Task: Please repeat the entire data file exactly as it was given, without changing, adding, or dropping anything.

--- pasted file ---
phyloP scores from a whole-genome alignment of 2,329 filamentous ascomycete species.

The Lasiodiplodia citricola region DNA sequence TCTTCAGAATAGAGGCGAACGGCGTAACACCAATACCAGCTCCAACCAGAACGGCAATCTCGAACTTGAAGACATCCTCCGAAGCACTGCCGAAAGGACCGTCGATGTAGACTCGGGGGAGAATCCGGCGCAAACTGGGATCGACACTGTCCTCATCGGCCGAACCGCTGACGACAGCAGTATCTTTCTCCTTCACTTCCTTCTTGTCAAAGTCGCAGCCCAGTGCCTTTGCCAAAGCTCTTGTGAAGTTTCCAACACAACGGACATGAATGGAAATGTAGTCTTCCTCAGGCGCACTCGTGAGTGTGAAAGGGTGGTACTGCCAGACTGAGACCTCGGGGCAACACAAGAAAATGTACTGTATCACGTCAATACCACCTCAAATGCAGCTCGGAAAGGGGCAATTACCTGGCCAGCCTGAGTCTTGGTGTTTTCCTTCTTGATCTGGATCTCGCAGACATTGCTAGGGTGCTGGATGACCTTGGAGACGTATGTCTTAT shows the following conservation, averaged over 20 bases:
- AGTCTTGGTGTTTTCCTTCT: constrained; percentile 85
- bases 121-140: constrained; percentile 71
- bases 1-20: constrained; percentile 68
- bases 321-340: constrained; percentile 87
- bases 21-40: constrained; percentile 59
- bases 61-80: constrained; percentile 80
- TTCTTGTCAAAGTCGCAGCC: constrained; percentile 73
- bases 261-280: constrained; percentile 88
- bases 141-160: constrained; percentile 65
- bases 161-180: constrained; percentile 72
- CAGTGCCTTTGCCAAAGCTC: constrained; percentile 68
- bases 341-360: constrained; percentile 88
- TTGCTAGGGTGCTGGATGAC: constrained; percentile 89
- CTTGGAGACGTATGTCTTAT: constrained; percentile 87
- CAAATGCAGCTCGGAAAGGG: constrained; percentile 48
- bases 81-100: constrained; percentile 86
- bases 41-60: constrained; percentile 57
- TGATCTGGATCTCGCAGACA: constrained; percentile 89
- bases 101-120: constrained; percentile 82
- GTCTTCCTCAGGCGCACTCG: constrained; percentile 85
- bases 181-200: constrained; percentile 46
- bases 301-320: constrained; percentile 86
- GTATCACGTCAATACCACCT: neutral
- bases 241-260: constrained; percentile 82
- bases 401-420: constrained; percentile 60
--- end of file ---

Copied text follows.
phyloP scores from a whole-genome alignment of 2,329 filamentous ascomycete species.

The Lasiodiplodia citricola region DNA sequence TCTTCAGAATAGAGGCGAACGGCGTAACACCAATACCAGCTCCAACCAGAACGGCAATCTCGAACTTGAAGACATCCTCCGAAGCACTGCCGAAAGGACCGTCGATGTAGACTCGGGGGAGAATCCGGCGCAAACTGGGATCGACACTGTCCTCATCGGCCGAACCGCTGACGACAGCAGTATCTTTCTCCTTCACTTCCTTCTTGTCAAAGTCGCAGCCCAGTGCCTTTGCCAAAGCTCTTGTGAAGTTTCCAACACAACGGACATGAATGGAAATGTAGTCTTCCTCAGGCGCACTCGTGAGTGTGAAAGGGTGGTACTGCCAGACTGAGACCTCGGGGCAACACAAGAAAATGTACTGTATCACGTCAATACCACCTCAAATGCAGCTCGGAAAGGGGCAATTACCTGGCCAGCCTGAGTCTTGGTGTTTTCCTTCTTGATCTGGATCTCGCAGACATTGCTAGGGTGCTGGATGACCTTGGAGACGTATGTCTTAT shows the following conservation, averaged over 20 bases:
- AGTCTTGGTGTTTTCCTTCT: constrained; percentile 85
- bases 121-140: constrained; percentile 71
- bases 1-20: constrained; percentile 68
- bases 321-340: constrained; percentile 87
- bases 21-40: constrained; percentile 59
- bases 61-80: constrained; percentile 80
- TTCTTGTCAAAGTCGCAGCC: constrained; percentile 73
- bases 261-280: constrained; percentile 88
- bases 141-160: constrained; percentile 65
- bases 161-180: constrained; percentile 72
- CAGTGCCTTTGCCAAAGCTC: constrained; percentile 68
- bases 341-360: constrained; percentile 88
- TTGCTAGGGTGCTGGATGAC: constrained; percentile 89
- CTTGGAGACGTATGTCTTAT: constrained; percentile 87
- CAAATGCAGCTCGGAAAGGG: constrained; percentile 48
- bases 81-100: constrained; percentile 86
- bases 41-60: constrained; percentile 57
- TGATCTGGATCTCGCAGACA: constrained; percentile 89
- bases 101-120: constrained; percentile 82
- GTCTTCCTCAGGCGCACTCG: constrained; percentile 85
- bases 181-200: constrained; percentile 46
- bases 301-320: constrained; percentile 86
- GTATCACGTCAATACCACCT: neutral
- bases 241-260: constrained; percentile 82
- bases 401-420: constrained; percentile 60